only on the UK Featherweights, a back spacer was added.
Later, After all typewriters of that form were Featherweights, with back spacer.
Production of No. 6 ended in 1916 after around 2500 units (peaking in 1911).
Production of the "Featherweight" peaked in 1914.
|1913||MAR||15||Blickensderfer #7 serial 166023||40|
|1914||OCT||31||Blickensderfer #7 serial 177486||40|
The 4-bank "Blick Bar", originally designed in 1913 but blocked from production by Blickensderfer directors,
is briefly put into production in March of 1916. Production lasted around 1 year before the new Blick Co.
sold the rights to the new 4-bank to Harry A. Smith in 1917, who produced the model until 1921.
It is not at all clear where the Blick Bar was produced, but probably in the same factory as the Moyer (in Syracuse, NY?), not at the Blickensderfer plant in Stamford.
|Blick 90/Roberts Ninety||1919||Built in the Blickensderfer factory, 90 characters machine, (30, with double shift), exchangeable typelevers for different character sets.
The Blick/Roberts 90 has a distinct serial number series from other Blick models. Blick 90 was also sold in Europe as the "Gloria". Slighty more than 20 are known to survive, serials ranging from 141 to 1143 with occasional letter prefix.
|1922||Fabrication of Roberts Ninety begins, after Roberts Typewriter Company (L.R. Roberts) purchases rights in 1919 Typewriter Co.||4|
|1924||Production of Roberts Ninety model ended.||4|
|1926||In 1926, the tools and dies for the Blickensdefer were sold to Remington (one report, however, dates the sale to 1927; see The Ithaca Journal, Ithaca, New York, June 24, 1927).||136|
|1927||Started Dec, 1927. Clone of Blickensderfer #5 after Remington bought Blickensderfer tooling from Roberts Typewriter Company in 1926.
First letter of serial number indicates Model (Blick = "K")
Second letter indicates Month: Jan=P, Feb=M, Mar=L, Apr=K, May=X, June=S, Jul=V, Aug=E, Sep=D, Oct=C, Nov=Z, Dec=A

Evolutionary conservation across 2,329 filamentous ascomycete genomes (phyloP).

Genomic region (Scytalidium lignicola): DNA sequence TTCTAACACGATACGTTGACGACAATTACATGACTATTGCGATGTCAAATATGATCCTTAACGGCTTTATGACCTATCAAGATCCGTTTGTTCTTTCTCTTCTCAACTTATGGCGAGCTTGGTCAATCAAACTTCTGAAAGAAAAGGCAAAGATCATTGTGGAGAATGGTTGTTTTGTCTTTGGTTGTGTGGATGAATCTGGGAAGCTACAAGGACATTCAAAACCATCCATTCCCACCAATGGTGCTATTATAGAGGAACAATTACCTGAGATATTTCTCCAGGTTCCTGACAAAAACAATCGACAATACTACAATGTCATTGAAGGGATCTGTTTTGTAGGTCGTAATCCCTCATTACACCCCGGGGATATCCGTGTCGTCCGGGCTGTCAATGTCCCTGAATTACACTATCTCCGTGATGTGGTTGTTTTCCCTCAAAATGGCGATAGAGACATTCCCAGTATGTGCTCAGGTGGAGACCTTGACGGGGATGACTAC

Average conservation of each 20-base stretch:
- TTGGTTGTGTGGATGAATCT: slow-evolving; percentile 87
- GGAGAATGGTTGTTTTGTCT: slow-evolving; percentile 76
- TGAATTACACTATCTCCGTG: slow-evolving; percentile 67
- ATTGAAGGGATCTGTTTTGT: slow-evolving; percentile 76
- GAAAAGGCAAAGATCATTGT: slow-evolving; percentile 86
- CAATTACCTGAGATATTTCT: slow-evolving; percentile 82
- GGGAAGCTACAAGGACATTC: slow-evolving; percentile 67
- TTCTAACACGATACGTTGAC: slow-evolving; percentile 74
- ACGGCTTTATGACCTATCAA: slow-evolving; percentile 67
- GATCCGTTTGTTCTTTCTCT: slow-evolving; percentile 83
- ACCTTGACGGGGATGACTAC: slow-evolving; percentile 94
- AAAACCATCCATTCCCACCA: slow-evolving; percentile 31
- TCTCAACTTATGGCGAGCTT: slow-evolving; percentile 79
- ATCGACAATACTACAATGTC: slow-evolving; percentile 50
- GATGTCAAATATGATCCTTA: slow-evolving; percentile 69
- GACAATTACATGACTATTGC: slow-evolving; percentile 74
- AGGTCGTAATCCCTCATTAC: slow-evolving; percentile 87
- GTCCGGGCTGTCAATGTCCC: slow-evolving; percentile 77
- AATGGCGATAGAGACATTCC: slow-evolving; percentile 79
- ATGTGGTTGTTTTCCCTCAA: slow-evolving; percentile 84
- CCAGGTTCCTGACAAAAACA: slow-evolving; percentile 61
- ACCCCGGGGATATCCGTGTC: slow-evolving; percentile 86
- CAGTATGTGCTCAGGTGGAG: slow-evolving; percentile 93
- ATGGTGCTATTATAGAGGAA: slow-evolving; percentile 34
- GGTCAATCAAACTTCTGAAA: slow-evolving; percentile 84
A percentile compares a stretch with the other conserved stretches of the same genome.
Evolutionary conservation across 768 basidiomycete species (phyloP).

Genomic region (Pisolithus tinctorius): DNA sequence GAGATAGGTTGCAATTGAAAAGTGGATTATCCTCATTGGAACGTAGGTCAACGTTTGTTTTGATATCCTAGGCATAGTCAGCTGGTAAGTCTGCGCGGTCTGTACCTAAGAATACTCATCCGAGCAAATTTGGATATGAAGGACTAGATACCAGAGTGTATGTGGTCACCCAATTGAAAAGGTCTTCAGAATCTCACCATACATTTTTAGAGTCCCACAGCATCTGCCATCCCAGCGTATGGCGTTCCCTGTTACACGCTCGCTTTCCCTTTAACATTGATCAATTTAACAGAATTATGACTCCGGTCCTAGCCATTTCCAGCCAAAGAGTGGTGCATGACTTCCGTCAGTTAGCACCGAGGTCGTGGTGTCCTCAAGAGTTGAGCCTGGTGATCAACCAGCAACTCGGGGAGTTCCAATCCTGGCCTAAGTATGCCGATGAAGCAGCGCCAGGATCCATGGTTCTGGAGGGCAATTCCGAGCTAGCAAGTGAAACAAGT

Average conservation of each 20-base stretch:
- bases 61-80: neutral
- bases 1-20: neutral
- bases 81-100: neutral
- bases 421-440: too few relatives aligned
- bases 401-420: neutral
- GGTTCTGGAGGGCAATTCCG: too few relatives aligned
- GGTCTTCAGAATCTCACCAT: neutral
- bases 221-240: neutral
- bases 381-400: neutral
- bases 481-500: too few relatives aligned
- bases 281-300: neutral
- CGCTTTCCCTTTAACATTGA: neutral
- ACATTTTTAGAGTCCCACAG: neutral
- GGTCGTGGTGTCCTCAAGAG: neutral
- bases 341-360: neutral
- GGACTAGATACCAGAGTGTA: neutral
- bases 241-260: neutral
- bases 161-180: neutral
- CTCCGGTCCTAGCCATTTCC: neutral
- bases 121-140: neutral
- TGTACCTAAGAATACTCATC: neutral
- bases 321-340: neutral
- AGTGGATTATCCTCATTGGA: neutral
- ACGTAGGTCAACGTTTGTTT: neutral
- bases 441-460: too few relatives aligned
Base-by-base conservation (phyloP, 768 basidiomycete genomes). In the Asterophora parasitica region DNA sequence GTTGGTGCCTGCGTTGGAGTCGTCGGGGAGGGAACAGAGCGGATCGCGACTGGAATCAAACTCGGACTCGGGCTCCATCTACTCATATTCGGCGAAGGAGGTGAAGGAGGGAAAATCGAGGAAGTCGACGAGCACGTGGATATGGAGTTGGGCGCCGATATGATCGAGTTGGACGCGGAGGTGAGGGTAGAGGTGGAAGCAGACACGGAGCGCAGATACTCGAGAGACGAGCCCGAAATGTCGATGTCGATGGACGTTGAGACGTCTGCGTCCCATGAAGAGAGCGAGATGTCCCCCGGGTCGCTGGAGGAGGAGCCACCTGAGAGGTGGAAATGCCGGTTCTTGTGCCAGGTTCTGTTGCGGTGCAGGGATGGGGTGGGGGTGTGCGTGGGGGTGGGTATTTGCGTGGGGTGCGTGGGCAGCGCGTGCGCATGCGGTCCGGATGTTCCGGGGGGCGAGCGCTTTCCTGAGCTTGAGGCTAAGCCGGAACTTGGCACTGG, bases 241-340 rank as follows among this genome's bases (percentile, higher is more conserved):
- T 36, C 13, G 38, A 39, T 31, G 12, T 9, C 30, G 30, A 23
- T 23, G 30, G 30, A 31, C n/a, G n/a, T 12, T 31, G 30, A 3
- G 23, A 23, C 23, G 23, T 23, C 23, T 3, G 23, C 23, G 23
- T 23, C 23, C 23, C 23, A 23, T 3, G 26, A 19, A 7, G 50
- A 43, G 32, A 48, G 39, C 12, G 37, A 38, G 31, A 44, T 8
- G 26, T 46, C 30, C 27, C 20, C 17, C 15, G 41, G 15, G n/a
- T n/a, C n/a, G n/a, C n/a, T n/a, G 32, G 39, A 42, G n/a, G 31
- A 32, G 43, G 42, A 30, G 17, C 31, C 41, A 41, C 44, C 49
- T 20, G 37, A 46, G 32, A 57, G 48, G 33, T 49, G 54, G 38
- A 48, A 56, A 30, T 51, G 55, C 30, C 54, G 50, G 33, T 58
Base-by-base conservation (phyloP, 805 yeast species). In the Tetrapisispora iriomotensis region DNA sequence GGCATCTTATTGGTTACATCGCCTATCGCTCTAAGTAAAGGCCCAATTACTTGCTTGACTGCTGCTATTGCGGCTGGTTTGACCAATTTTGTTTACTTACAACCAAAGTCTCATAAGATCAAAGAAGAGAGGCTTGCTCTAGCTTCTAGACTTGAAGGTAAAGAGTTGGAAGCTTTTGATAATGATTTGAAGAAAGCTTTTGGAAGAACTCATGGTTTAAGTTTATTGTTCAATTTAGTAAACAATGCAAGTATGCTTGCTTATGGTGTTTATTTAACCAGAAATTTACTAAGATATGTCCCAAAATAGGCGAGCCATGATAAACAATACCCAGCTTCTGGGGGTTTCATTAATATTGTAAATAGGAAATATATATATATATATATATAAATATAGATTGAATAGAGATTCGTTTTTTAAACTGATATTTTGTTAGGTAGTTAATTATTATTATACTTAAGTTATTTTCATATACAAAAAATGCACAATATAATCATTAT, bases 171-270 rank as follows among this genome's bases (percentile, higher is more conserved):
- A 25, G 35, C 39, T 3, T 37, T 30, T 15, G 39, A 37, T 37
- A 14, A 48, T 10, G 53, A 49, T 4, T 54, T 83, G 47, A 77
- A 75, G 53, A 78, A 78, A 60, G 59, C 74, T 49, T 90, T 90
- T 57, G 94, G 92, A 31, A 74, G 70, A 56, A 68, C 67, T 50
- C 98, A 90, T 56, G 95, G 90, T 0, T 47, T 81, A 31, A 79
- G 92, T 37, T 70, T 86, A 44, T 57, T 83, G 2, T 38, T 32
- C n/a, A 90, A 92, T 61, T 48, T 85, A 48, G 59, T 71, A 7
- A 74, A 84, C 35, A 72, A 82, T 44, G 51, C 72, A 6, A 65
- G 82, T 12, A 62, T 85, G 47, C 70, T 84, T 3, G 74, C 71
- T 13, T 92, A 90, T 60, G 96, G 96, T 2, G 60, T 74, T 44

First number in serial indicates year number: KP8 = Jan, 1928
|Kx9xxxx||1929||In the spring of 1929, Rem-Blick was offered in Sears Catalog at $24.95, but by the fall of that year, the price was two dollars less.||136|
|The Blick||1930||In 1930, Sears reduced the price of the machine by a few more dollars and truncated the name to The Blick.
At this point, the "Rem-Blick" appears to have been remaindered to department stores as a toy typewriter, and is now
advertised as "printing from a ribbon" (same as The Postal). Price advertised as $14.95 at Marley & Carew Gift Bazaar in Cincinnati.,
in the Cincinnati Enquirer (Cincinnati, Ohio), December 14, 1930.
That same year, Sears offered the Porto-Rite, another Remington machine that employed the design of the Remington Portable No. 2. Remington introduced the No. 3 in 1928, thus freeing the design of its predecessor for the budget market.
|1932||Rem-Blick still offered for sale in 1932, for $10.98 at Stix, Baer & Fuller. From the St. Louis Star and Times, St. Louis, Missouri, November 25, 1932.||136|
|1933||Rem-Blick still sold at $10.88 at the May Company. From the Baltimore Sun, Baltimore, Maryland, September 10, 1933.||136|
|1934||Rem-Blick offered at Scruggs, Vandervoort, Barney toy shop for $5.98 in 1934. From the St. Louis Post-Dispatch, St. Louis, Missouri, March 26, 1934.||136|
There are four similar stripped-down versions of the # 5:
The Home Blick (USA and UK), the Service Blick (UK), the Blick Visible (USA),
and the World Blick/ Weltblick (Germany).
The World Blick also was marketed in Austria and on the Czech area by a Czech dealer as the "Svetovid".
The Home Blick in the UK was always sold with the wood case. The leather case was extra, but not the wooden one. In the U.S., no mention is made of the case in the advertising. In the U.S. in 1914, the Home Blick sold for $27.50. That is a discount from the $35 price for the #5, for which the production ended in 1913.
|Blick Electric/Dactyle Electrique|
At least three different models in sequence; some argue for 4 models; they all appear to use direct current (DC Power).
This might have been intended to aid sales in a big city like NYC and in areas that needed batteries for regular electricity.
The Dactyle version was discussed in a 1905 article, but none are known to have survived. There is no documentation of how many were made. However, Western Union ordered enough to place one in all their trunk-line offices; that alone would have accounted for at least several hundred.
Professionally printed, coil bound workshop repair manuals.